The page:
This is a famous literary device, much like the presence of rain presages change in a story. When I read this, I knew that much pain was to ensue.

    You’re telegraphing your punches, Shamus.

    1. Thomas says:

      But when you let this become meta with this, you can have a lot of fun with it. You can either subvert it and have it actually be painless or the minute you let the audience become aware that you know the expectations, then they begin to think, does this mean that it actually is going to be painless to surprise us?

      Nope. But it can’t get worse than this right, I’m not going to do it again am I?

      Yes I am. But this time I mean it right?

      Nope. Still it can’t get worse than this.


      It becomes like that TV Tropes think where the funny goes down and then rises again with repetition. It gets to a point where it would never be funnier not to disappoint audience expectations

      (I really wanted to make this post meta, but the whole thing doesn’t work if you want it to be positive :( It’s not narrative if things turn out better than you expect)

      1. Syal says:

        I personally find both of those options to be cliche. I prefer the Left Field approach.

        “This is going to be painless.”

        Click For Full Article

        “But before I could get started, the wife called me into the kitchen,” and then you have a whole blog post about home life.

        Just to keep everyone on their toes.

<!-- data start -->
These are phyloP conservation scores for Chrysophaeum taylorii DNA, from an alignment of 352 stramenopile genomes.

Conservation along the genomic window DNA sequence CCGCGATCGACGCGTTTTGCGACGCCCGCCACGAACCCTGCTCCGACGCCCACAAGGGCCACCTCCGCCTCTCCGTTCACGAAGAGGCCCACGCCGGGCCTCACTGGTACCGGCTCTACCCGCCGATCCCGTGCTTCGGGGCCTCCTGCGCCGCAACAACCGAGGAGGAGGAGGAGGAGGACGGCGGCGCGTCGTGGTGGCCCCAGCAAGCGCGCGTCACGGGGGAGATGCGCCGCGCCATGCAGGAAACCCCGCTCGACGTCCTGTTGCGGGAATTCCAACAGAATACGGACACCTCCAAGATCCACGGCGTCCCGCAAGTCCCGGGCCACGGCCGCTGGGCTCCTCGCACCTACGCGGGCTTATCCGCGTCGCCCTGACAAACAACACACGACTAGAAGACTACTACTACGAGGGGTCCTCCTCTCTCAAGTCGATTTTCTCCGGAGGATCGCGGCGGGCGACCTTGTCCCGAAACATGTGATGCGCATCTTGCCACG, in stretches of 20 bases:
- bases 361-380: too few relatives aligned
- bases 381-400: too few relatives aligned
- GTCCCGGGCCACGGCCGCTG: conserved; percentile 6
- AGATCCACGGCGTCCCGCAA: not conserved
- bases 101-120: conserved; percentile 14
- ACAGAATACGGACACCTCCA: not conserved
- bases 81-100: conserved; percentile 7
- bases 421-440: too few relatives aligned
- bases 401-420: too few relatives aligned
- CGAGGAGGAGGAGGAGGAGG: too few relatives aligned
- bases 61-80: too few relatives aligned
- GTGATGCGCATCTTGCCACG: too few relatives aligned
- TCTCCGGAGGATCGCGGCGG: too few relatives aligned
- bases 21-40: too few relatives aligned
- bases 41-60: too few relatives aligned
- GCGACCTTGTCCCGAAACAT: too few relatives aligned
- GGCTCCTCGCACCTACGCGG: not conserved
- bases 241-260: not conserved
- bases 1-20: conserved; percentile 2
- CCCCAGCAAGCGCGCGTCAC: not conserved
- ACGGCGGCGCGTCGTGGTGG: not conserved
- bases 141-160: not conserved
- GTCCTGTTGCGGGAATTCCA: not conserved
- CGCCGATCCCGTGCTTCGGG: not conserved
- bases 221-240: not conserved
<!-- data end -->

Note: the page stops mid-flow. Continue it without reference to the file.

16. Well, you really aren’t missing much by not playing SW:TOR, except maybe for this:

    Talking Smack

    And this horror show.

    Happily, some of us from Bioware have gone on to better things.

    1. Phill says:

      Yeah – I noticed that girl NPC who was IIRC meant to be rather young, and basically had a standard human woman model scaled down by 50%. It was rather weird.

      And put me down as one of those who started playing SW:TOR at launch, loved it, and yet somehow hasn’t got around to logging on in the last few months, and all my friends who were playing have more or les stopped.

      Of course, in the case of me and my wife, our playing was somewhat curtailed by the arrival of a new baby in April, and although she was happily tanking Molten Core whilst breastfeeding back in our WoW days with our previous kid, we don’t have so much energy these days :)

      1. krellen says:

        What does it say about me that I just took her for a little girl and didn’t notice she had a grown-up model at all?

        1. newdarkcloud says:

          It says that you weren’t thinking about how attractive a little girl is.